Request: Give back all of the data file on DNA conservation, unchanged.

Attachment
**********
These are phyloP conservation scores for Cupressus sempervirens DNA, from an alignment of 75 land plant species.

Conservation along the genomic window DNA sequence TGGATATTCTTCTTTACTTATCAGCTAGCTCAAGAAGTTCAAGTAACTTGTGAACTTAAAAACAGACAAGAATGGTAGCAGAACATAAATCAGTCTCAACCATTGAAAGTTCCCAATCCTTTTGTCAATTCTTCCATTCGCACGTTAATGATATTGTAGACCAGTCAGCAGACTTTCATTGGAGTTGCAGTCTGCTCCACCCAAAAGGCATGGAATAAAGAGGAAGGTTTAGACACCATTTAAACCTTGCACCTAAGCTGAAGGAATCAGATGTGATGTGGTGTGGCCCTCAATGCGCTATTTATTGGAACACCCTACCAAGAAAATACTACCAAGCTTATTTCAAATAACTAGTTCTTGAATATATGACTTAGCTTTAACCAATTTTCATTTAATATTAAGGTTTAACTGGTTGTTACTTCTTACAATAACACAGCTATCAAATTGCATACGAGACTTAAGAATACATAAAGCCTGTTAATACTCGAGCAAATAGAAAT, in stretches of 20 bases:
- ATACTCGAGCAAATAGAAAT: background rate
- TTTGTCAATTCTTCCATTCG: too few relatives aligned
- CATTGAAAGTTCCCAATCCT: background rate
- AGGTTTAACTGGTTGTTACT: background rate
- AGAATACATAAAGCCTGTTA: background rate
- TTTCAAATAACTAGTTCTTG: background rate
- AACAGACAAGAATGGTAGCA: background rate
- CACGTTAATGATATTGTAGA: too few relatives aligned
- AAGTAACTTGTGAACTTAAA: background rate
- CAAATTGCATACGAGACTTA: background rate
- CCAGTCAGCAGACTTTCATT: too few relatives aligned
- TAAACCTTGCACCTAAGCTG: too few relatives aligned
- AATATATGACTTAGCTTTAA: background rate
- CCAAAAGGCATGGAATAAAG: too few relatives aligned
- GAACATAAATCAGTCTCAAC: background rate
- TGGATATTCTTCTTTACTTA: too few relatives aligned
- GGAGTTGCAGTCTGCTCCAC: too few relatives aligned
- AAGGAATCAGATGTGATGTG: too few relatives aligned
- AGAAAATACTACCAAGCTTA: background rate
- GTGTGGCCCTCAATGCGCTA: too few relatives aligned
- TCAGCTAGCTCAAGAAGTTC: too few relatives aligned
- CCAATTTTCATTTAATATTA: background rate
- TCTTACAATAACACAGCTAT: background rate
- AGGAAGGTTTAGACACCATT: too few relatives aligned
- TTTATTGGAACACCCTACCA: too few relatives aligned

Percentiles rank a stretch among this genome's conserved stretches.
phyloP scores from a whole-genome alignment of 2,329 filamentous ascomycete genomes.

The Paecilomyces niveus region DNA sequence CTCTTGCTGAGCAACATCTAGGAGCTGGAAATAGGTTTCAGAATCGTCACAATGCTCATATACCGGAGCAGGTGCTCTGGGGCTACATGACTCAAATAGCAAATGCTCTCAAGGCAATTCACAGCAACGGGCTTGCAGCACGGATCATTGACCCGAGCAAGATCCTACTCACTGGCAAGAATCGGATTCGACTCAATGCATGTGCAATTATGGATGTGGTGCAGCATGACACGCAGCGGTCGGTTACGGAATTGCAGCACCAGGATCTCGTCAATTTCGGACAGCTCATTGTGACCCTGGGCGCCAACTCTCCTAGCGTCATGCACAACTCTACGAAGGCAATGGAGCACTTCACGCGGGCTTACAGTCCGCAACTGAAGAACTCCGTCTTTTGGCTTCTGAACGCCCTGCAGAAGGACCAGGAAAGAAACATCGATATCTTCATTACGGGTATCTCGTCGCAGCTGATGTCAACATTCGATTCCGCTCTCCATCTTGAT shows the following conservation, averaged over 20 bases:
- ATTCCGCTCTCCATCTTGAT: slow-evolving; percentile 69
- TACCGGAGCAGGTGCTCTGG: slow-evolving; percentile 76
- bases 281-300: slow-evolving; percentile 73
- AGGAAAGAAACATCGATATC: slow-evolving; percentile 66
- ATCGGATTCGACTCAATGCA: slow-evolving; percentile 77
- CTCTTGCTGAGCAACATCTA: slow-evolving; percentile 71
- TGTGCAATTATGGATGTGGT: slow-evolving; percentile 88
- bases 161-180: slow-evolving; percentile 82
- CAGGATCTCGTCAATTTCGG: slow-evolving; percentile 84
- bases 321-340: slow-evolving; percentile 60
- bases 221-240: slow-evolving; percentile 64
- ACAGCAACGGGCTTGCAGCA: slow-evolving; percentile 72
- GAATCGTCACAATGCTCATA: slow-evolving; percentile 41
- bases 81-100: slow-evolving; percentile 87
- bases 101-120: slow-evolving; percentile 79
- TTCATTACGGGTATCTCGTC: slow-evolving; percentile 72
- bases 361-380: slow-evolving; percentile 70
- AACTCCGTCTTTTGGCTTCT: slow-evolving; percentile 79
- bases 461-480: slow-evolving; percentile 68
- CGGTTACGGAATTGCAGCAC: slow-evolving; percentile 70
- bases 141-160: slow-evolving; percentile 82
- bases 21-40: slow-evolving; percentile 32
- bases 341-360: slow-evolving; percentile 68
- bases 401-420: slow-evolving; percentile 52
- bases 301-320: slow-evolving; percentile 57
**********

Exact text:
These are phyloP conservation scores for Cupressus sempervirens DNA, from an alignment of 75 land plant species.

Conservation along the genomic window DNA sequence TGGATATTCTTCTTTACTTATCAGCTAGCTCAAGAAGTTCAAGTAACTTGTGAACTTAAAAACAGACAAGAATGGTAGCAGAACATAAATCAGTCTCAACCATTGAAAGTTCCCAATCCTTTTGTCAATTCTTCCATTCGCACGTTAATGATATTGTAGACCAGTCAGCAGACTTTCATTGGAGTTGCAGTCTGCTCCACCCAAAAGGCATGGAATAAAGAGGAAGGTTTAGACACCATTTAAACCTTGCACCTAAGCTGAAGGAATCAGATGTGATGTGGTGTGGCCCTCAATGCGCTATTTATTGGAACACCCTACCAAGAAAATACTACCAAGCTTATTTCAAATAACTAGTTCTTGAATATATGACTTAGCTTTAACCAATTTTCATTTAATATTAAGGTTTAACTGGTTGTTACTTCTTACAATAACACAGCTATCAAATTGCATACGAGACTTAAGAATACATAAAGCCTGTTAATACTCGAGCAAATAGAAAT, in stretches of 20 bases:
- ATACTCGAGCAAATAGAAAT: background rate
- TTTGTCAATTCTTCCATTCG: too few relatives aligned
- CATTGAAAGTTCCCAATCCT: background rate
- AGGTTTAACTGGTTGTTACT: background rate
- AGAATACATAAAGCCTGTTA: background rate
- TTTCAAATAACTAGTTCTTG: background rate
- AACAGACAAGAATGGTAGCA: background rate
- CACGTTAATGATATTGTAGA: too few relatives aligned
- AAGTAACTTGTGAACTTAAA: background rate
- CAAATTGCATACGAGACTTA: background rate
- CCAGTCAGCAGACTTTCATT: too few relatives aligned
- TAAACCTTGCACCTAAGCTG: too few relatives aligned
- AATATATGACTTAGCTTTAA: background rate
- CCAAAAGGCATGGAATAAAG: too few relatives aligned
- GAACATAAATCAGTCTCAAC: background rate
- TGGATATTCTTCTTTACTTA: too few relatives aligned
- GGAGTTGCAGTCTGCTCCAC: too few relatives aligned
- AAGGAATCAGATGTGATGTG: too few relatives aligned
- AGAAAATACTACCAAGCTTA: background rate
- GTGTGGCCCTCAATGCGCTA: too few relatives aligned
- TCAGCTAGCTCAAGAAGTTC: too few relatives aligned
- CCAATTTTCATTTAATATTA: background rate
- TCTTACAATAACACAGCTAT: background rate
- AGGAAGGTTTAGACACCATT: too few relatives aligned
- TTTATTGGAACACCCTACCA: too few relatives aligned

Percentiles rank a stretch among this genome's conserved stretches.
phyloP scores from a whole-genome alignment of 2,329 filamentous ascomycete genomes.

The Paecilomyces niveus region DNA sequence CTCTTGCTGAGCAACATCTAGGAGCTGGAAATAGGTTTCAGAATCGTCACAATGCTCATATACCGGAGCAGGTGCTCTGGGGCTACATGACTCAAATAGCAAATGCTCTCAAGGCAATTCACAGCAACGGGCTTGCAGCACGGATCATTGACCCGAGCAAGATCCTACTCACTGGCAAGAATCGGATTCGACTCAATGCATGTGCAATTATGGATGTGGTGCAGCATGACACGCAGCGGTCGGTTACGGAATTGCAGCACCAGGATCTCGTCAATTTCGGACAGCTCATTGTGACCCTGGGCGCCAACTCTCCTAGCGTCATGCACAACTCTACGAAGGCAATGGAGCACTTCACGCGGGCTTACAGTCCGCAACTGAAGAACTCCGTCTTTTGGCTTCTGAACGCCCTGCAGAAGGACCAGGAAAGAAACATCGATATCTTCATTACGGGTATCTCGTCGCAGCTGATGTCAACATTCGATTCCGCTCTCCATCTTGAT shows the following conservation, averaged over 20 bases:
- ATTCCGCTCTCCATCTTGAT: slow-evolving; percentile 69
- TACCGGAGCAGGTGCTCTGG: slow-evolving; percentile 76
- bases 281-300: slow-evolving; percentile 73
- AGGAAAGAAACATCGATATC: slow-evolving; percentile 66
- ATCGGATTCGACTCAATGCA: slow-evolving; percentile 77
- CTCTTGCTGAGCAACATCTA: slow-evolving; percentile 71
- TGTGCAATTATGGATGTGGT: slow-evolving; percentile 88
- bases 161-180: slow-evolving; percentile 82
- CAGGATCTCGTCAATTTCGG: slow-evolving; percentile 84
- bases 321-340: slow-evolving; percentile 60
- bases 221-240: slow-evolving; percentile 64
- ACAGCAACGGGCTTGCAGCA: slow-evolving; percentile 72
- GAATCGTCACAATGCTCATA: slow-evolving; percentile 41
- bases 81-100: slow-evolving; percentile 87
- bases 101-120: slow-evolving; percentile 79
- TTCATTACGGGTATCTCGTC: slow-evolving; percentile 72
- bases 361-380: slow-evolving; percentile 70
- AACTCCGTCTTTTGGCTTCT: slow-evolving; percentile 79
- bases 461-480: slow-evolving; percentile 68
- CGGTTACGGAATTGCAGCAC: slow-evolving; percentile 70
- bases 141-160: slow-evolving; percentile 82
- bases 21-40: slow-evolving; percentile 32
- bases 341-360: slow-evolving; percentile 68
- bases 401-420: slow-evolving; percentile 52
- bases 301-320: slow-evolving; percentile 57